N.B. Shared storage (/vols/Data or group scratch folders) is not
included in the above report - use 'df -h <foldername>'.

If you receive an error when running the quota command please try again, the server is most probably busy doing other things. 

Miss-matches between reported quota and disk usage

The quota system records the size of all files and folders belonging to your account, no matter where they reside (for example in someone else's home folder), so it is perfectly feasible to have a reported quota usage that exceeds that of the contents of your home folder. If you find that du output does not match your quota report, look in locations that you may have shared files with others, e.g. if you have a shared analysis project with the files being stored in someone else's scratch folder then any files you wrote there will contribute to your quota.

How to recover an accidentally delete file/folder and backup data on scratch

/home/fs0, /vols/Data, /ohba/ sn​apshots

The local snapshots on the home, /vols/Data and /ohba/* file systems are browseable on the access computer (e.g. for home and /vols/Data and in OHBA). To access these snapshots you need to visit a hidden folder .zfs in the root of the share; for /vols/Data and /ohba/* shares this will be the shared folder, e.g. /vols/Data/myproject or /ohba/projects/myproject. The snapshots of the home folders are in /home/fs0/.zfs

Within this hidden folder you will find a sub-folder snapshot and within that date-stamped snapshot folders, e.g.


NB The timestamp is US format, e.g. YYYY-MM-DD

In the case of home folders you will need to cd into <snapshotname>/<username>/ to see your files.

To recover files, simply copy out of the appropriate snapshot folder back to the original location (or other location as appropriate).

Older backups

For backups from earlier time points please for advice.​


The snapshot system remembers the state of the file system at the point in time that the snapshot is taken, if your file/folder did not exist at the time the last snapshot was taken then it will not have been backed up.

Due to bandwidth limitations and operational constraints we do not guarantee that the snapshot regime is always adhered to.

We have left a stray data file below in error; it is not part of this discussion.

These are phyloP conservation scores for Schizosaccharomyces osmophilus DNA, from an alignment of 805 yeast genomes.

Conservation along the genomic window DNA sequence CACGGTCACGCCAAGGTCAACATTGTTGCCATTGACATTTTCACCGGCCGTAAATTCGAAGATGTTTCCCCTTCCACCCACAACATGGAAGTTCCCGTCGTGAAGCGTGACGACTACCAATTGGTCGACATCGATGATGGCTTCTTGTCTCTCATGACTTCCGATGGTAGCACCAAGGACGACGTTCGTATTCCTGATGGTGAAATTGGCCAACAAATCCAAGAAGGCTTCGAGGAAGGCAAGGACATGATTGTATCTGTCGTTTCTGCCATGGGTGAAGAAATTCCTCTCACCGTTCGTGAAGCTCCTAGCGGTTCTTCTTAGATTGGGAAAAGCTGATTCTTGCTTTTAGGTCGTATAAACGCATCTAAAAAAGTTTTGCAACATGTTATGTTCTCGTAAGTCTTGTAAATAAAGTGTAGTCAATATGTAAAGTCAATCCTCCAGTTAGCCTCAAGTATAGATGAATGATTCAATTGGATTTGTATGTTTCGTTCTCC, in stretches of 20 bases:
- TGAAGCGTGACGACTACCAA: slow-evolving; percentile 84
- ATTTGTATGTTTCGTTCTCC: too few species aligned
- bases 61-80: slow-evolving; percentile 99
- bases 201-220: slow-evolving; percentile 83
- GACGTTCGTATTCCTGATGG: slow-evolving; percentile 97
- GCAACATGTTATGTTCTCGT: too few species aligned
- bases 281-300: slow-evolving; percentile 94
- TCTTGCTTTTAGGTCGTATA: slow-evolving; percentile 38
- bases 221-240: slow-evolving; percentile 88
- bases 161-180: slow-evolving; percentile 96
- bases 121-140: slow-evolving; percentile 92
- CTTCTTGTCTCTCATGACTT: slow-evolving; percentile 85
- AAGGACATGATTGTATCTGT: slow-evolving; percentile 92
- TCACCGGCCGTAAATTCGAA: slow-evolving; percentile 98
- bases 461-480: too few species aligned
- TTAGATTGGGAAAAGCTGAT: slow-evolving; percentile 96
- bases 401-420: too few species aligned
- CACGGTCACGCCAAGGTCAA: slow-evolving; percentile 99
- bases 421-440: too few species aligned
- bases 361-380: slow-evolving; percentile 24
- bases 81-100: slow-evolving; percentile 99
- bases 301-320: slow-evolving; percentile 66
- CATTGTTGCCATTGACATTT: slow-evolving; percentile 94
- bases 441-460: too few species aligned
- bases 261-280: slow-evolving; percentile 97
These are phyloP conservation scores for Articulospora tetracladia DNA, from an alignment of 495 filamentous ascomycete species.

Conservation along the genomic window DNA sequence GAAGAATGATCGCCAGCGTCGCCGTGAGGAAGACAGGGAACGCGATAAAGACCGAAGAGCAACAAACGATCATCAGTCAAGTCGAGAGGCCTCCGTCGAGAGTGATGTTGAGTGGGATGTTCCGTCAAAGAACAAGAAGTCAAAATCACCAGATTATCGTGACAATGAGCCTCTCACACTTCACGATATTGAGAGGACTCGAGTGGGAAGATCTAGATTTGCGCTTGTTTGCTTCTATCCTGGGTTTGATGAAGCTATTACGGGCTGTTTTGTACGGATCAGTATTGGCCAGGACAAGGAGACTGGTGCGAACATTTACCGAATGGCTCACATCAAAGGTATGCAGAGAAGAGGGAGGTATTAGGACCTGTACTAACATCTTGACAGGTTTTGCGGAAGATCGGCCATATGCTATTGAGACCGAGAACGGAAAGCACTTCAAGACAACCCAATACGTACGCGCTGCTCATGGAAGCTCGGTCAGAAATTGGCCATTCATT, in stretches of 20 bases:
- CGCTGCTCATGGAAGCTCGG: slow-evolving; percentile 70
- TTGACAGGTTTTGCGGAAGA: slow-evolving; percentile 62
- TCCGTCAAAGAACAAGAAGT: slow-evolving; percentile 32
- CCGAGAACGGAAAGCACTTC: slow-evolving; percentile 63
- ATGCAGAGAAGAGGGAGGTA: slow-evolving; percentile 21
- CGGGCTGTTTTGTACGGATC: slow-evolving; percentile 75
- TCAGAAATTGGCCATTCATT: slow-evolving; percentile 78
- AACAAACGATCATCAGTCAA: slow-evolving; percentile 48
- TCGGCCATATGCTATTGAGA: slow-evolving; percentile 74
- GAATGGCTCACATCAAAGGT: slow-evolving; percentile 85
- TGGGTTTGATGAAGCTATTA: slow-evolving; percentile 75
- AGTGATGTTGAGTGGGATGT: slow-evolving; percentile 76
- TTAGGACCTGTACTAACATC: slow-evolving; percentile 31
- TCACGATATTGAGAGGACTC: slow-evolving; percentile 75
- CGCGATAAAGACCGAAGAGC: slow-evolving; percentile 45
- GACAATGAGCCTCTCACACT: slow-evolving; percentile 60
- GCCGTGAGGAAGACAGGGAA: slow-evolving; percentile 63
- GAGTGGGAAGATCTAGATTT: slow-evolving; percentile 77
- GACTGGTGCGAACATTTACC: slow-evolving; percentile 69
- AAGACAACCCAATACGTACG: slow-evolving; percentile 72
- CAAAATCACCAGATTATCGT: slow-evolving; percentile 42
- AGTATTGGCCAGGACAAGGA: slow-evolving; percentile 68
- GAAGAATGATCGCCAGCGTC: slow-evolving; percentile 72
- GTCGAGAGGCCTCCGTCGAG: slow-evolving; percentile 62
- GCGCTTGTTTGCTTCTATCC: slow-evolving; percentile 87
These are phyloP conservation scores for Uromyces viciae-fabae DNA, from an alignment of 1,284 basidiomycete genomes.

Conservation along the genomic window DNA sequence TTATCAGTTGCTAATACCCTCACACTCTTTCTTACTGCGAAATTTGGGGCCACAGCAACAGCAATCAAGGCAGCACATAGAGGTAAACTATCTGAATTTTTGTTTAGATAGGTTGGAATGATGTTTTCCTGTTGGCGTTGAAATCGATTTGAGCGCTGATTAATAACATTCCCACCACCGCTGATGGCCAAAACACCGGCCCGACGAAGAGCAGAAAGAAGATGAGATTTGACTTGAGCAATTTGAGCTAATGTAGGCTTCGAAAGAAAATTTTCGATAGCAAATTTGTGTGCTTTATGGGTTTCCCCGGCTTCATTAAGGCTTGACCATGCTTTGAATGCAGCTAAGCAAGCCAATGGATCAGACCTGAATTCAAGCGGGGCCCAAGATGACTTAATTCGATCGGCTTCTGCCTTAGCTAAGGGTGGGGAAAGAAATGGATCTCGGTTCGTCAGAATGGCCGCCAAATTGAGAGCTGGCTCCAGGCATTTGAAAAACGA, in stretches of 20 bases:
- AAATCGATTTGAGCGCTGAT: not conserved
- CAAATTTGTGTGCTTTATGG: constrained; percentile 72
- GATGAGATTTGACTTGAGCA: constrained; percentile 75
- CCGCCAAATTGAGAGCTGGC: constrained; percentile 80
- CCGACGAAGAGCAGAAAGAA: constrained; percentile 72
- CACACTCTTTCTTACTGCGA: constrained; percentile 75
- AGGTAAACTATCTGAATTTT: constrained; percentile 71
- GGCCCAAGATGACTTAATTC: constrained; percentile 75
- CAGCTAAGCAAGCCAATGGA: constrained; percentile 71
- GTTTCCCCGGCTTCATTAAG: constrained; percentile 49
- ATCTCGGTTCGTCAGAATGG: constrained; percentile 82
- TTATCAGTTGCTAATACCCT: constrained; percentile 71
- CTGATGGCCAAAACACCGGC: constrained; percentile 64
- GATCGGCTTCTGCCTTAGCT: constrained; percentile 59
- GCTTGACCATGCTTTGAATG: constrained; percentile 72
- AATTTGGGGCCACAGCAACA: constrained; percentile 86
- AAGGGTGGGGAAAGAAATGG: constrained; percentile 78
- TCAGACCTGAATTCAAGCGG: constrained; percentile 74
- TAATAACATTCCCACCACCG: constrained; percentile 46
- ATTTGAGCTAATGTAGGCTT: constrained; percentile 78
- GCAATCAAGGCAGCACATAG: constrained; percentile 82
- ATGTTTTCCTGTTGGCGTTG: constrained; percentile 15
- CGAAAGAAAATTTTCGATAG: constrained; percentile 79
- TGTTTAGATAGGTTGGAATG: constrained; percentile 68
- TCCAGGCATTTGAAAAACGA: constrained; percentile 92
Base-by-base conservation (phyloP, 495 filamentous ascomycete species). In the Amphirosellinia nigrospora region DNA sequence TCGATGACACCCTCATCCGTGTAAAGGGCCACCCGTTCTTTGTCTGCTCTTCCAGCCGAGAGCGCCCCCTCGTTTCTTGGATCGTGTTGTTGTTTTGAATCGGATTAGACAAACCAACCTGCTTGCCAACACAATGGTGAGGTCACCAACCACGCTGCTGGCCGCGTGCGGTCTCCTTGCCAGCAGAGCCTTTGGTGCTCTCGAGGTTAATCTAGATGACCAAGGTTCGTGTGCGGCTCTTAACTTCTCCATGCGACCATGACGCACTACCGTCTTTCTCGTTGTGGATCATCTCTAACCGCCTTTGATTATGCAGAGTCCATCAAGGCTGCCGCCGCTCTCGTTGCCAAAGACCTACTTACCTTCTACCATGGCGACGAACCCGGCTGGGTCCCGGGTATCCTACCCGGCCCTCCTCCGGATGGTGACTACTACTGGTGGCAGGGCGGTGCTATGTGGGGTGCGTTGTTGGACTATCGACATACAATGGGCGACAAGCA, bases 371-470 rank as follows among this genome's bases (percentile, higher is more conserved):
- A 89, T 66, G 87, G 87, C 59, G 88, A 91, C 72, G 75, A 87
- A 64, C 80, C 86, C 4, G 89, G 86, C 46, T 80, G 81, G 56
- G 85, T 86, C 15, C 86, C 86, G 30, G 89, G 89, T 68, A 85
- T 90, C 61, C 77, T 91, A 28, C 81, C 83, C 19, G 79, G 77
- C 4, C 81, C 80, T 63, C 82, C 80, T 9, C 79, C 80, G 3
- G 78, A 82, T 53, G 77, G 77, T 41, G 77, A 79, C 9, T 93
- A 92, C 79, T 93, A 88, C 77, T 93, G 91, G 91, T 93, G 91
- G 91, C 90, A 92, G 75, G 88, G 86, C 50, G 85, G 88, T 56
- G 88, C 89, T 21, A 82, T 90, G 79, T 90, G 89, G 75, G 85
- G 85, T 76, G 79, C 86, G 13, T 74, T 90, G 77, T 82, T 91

Protecting Data on Scratch

Scratch is not intended to provide any significant protection against file deletion/overwrites. Any important, unchanging (or rarely changing) data should ideally be moved to /vols/Data, but you can also use the tape archive facility to make user driven point-in-time backups of a folder. Please note that we do not routinely delete archives from tape, so please be considerate in your use of this option so as to not fill the resource we have.

To take an archive of a folder without removing it from disk, you may use the -k option to the archive command - see Archiving Data.

Technical information on how data is stored - may be used when preparing Data Management Plans or Data Privacy Assessments

Technical​​ information

FMRIB and OHBA's file stores use the ZFS file system to store data. This is a check-summed copy-on-write file system that verifies data blocks whenever they are accessed (and on a regular schedule for rarely accessed files). Data is distributed over multiple disks with sufficient parity data to ensure that disk failures do not cause data loss. Any data failing checksum are, where possible, automatically repaired or the corruption of the file is notified to an administrator, so minimising the likelihood of silent data rot. The copy-on-write method of operation ensures that the file system always remains in a consistent state.

/home/fs0, /vols/Data and /ohba/* folders are located in triple-disk redundant data stores. This allows the system to survive up to three disk failures in any one set of disks (there is more than one set). This level of data security comes at the cost of lower overall performance, especially with respect to cluster tasks. To aid performance, SSD based storage is used to improve write performance.

/vols/Scratch is located on a mirror-pair redundant data store. The mirror pair allows survival from loss of one of the disks in each pair (of which there are many). This means it is less secure against hardware failure than the other stores, but the performance is much higher with respect to multiple computers accessing the store at once (e.g. the cluster). The speed increase is however traded for overall capacity, so this share is smaller than /vols/Data store.

/vols/Data and /vols/Scratch are shared from high-availability servers allowing some system maintenance tasks to take place with minimal disruption to service.

/vols/Scratch and /ohba/* folders utilise at-rest encryption to ensure that data from failed disks is not recoverable.